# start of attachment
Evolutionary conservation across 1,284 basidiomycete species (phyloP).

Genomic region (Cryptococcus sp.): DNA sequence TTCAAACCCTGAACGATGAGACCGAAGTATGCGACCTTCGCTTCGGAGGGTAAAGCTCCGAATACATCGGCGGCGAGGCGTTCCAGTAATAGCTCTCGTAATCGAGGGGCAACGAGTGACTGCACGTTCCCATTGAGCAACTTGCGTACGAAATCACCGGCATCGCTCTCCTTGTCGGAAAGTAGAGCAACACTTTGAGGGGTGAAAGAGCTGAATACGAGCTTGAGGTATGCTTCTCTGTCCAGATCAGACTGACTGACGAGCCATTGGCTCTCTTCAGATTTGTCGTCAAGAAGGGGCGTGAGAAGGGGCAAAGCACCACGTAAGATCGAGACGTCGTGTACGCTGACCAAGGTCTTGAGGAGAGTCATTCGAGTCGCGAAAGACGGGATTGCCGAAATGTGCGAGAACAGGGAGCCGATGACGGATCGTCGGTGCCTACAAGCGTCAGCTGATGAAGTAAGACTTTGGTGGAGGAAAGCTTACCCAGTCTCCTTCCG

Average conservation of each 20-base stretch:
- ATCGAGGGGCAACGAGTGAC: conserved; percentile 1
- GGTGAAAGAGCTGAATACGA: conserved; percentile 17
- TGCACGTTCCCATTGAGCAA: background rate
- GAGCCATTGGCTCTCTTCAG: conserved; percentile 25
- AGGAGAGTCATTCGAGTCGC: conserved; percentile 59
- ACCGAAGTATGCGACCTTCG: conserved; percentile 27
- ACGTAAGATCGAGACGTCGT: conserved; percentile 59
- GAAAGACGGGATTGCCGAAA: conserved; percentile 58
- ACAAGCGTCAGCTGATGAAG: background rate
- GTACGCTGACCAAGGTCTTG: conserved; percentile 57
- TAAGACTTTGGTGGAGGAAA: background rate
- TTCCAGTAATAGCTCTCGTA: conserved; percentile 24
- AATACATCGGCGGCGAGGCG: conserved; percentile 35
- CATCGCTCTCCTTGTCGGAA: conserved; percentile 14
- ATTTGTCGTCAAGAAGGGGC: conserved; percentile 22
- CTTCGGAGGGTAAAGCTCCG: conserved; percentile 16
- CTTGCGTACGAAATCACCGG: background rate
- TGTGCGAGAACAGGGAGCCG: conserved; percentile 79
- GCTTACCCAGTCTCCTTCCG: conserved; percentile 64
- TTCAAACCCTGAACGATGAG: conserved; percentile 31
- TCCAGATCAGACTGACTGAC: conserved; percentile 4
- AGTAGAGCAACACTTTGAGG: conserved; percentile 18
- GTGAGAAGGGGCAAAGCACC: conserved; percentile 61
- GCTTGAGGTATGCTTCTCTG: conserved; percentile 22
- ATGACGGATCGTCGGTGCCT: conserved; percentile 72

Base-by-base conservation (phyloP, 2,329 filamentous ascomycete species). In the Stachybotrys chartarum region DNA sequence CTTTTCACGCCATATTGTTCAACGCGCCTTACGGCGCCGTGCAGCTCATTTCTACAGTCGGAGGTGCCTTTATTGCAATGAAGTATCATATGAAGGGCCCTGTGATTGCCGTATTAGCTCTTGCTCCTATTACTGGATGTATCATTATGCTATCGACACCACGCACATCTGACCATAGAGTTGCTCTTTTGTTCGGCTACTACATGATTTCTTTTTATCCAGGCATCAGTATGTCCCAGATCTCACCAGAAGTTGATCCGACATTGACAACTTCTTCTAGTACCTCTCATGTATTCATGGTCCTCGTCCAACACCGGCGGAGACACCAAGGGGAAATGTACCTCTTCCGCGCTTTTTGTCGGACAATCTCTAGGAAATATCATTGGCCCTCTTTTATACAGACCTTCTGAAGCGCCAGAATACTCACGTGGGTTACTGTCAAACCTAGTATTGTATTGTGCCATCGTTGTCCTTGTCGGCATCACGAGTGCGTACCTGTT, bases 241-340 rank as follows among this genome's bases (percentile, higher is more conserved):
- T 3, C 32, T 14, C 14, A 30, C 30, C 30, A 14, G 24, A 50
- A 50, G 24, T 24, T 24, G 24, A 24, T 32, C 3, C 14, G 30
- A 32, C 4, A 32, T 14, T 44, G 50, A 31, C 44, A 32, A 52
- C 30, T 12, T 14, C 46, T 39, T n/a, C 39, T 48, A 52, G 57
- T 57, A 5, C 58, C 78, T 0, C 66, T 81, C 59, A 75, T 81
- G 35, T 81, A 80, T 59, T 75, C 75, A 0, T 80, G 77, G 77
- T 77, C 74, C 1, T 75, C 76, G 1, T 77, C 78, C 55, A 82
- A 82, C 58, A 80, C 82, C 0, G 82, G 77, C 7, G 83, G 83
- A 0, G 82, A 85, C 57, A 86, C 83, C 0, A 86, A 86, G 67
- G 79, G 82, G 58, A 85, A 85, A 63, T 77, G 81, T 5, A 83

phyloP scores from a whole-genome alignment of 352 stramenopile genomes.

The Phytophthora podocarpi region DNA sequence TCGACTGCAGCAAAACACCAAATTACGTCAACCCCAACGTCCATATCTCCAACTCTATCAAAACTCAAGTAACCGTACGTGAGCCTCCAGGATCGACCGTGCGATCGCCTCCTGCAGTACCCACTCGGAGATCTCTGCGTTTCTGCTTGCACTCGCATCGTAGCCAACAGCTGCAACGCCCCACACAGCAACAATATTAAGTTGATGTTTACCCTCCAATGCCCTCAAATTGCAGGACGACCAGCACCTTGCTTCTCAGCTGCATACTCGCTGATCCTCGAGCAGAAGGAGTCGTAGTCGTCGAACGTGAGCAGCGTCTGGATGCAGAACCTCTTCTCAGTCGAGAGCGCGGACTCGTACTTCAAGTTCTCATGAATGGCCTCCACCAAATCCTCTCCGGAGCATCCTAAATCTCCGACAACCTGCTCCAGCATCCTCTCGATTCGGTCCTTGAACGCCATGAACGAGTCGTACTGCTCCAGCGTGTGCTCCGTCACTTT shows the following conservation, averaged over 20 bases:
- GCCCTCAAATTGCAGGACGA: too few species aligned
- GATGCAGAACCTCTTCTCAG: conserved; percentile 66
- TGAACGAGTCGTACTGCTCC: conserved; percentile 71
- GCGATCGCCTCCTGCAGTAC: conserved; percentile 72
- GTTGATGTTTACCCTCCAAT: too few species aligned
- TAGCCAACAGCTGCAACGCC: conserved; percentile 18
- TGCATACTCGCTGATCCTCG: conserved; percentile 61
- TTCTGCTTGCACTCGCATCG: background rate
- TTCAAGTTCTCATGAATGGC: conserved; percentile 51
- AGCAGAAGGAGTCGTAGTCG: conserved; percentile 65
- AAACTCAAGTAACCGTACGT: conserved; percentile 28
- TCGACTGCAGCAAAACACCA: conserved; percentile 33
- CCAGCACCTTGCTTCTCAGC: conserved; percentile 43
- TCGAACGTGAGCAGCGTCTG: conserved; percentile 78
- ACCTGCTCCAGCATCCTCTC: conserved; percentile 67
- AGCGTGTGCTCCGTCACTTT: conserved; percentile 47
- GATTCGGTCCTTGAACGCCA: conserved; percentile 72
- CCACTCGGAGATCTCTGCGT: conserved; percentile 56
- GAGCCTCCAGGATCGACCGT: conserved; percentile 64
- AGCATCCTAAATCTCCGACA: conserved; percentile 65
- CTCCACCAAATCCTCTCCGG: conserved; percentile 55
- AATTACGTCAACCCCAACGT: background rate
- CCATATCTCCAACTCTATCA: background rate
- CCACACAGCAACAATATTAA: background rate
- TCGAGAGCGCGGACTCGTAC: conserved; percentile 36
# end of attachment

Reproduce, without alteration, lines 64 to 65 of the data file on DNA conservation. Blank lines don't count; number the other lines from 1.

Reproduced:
- CCATATCTCCAACTCTATCA: background rate
- CCACACAGCAACAATATTAA: background rate